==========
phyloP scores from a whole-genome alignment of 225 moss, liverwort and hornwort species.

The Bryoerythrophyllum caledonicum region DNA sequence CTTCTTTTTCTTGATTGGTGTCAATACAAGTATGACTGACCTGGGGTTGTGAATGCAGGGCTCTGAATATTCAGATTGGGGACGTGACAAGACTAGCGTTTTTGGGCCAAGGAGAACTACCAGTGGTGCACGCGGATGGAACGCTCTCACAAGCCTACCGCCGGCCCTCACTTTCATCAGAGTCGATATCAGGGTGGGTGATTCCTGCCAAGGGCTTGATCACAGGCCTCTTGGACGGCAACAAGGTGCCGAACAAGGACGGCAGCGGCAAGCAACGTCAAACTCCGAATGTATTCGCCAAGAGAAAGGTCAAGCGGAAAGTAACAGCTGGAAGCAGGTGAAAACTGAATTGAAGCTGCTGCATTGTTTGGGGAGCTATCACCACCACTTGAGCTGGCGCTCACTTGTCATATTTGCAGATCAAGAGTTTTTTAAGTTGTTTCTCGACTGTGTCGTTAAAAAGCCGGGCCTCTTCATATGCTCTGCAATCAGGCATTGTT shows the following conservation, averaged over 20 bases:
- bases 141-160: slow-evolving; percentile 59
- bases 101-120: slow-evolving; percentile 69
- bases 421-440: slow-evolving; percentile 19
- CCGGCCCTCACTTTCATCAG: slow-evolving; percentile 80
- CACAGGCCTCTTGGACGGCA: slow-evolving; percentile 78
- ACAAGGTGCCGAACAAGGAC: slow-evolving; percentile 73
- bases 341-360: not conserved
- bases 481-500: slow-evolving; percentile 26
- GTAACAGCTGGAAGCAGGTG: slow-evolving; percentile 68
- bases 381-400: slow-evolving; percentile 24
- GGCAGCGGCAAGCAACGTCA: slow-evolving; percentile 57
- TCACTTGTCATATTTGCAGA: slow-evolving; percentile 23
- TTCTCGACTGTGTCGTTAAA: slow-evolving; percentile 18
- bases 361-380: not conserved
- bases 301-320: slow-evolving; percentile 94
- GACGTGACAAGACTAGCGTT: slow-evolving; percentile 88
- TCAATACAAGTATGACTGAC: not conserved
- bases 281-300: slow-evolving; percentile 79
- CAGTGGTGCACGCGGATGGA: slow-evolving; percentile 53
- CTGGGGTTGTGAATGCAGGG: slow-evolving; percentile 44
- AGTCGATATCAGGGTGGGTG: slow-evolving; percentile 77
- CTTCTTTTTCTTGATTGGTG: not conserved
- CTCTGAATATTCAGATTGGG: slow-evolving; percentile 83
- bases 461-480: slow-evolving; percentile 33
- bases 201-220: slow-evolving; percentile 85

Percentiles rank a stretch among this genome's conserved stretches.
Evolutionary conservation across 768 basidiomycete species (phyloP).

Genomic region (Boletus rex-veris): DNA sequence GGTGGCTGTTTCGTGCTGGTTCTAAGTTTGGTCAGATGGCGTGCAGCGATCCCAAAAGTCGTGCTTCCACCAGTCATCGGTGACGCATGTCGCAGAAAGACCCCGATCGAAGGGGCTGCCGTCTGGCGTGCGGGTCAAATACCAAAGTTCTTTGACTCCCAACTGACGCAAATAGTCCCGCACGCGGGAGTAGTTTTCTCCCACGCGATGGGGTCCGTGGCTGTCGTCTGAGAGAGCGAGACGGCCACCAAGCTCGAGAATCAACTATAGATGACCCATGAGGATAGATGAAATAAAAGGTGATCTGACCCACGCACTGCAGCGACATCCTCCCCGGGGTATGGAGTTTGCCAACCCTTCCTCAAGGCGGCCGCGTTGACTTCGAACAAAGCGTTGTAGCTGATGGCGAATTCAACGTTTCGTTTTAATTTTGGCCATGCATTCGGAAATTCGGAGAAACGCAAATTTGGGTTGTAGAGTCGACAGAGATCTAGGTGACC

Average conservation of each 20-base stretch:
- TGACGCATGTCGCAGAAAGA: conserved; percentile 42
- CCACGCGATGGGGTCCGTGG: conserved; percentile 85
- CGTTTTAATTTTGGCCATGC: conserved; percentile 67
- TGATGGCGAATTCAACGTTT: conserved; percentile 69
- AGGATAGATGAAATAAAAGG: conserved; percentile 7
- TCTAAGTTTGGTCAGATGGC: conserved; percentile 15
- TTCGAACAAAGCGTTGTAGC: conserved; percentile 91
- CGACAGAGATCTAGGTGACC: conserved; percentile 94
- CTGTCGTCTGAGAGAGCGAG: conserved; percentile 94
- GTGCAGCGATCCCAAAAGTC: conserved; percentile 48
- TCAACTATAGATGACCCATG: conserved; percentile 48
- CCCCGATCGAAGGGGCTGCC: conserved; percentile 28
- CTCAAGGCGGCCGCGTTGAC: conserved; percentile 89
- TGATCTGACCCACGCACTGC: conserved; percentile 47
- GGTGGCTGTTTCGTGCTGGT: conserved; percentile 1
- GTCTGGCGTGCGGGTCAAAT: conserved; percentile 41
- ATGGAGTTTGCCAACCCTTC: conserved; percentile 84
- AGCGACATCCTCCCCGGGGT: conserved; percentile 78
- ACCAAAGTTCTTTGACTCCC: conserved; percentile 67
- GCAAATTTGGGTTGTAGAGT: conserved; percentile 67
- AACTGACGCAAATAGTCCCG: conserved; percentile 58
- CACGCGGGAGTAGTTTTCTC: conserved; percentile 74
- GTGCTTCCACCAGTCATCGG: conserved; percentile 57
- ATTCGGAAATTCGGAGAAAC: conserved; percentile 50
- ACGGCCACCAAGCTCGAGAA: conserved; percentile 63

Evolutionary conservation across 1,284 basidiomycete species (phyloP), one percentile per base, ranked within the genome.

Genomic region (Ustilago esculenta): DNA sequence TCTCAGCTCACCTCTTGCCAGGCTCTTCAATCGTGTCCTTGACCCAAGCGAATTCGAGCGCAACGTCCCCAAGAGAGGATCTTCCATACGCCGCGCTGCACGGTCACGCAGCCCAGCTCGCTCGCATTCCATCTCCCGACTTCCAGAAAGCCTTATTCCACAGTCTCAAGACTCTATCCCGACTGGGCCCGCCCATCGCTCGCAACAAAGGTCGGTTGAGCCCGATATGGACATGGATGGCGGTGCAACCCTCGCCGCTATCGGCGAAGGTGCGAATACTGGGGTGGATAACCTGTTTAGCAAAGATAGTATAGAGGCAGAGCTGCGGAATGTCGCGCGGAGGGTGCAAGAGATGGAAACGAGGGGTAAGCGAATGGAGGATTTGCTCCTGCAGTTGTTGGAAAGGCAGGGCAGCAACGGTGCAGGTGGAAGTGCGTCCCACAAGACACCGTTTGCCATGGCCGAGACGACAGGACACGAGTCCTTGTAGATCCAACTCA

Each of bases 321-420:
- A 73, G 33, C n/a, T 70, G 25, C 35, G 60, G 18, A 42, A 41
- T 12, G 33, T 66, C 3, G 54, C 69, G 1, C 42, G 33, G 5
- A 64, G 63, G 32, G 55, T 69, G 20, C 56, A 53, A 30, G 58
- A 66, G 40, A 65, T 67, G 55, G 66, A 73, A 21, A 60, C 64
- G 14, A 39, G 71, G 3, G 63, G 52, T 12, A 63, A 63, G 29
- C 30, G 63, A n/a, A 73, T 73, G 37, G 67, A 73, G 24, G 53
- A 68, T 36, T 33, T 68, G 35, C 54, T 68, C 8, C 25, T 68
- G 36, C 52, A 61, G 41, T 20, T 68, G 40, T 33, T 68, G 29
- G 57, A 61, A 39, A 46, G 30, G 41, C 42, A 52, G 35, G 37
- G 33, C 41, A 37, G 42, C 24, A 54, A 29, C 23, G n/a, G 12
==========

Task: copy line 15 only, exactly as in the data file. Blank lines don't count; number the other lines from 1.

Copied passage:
- TTCTCGACTGTGTCGTTAAA: slow-evolving; percentile 18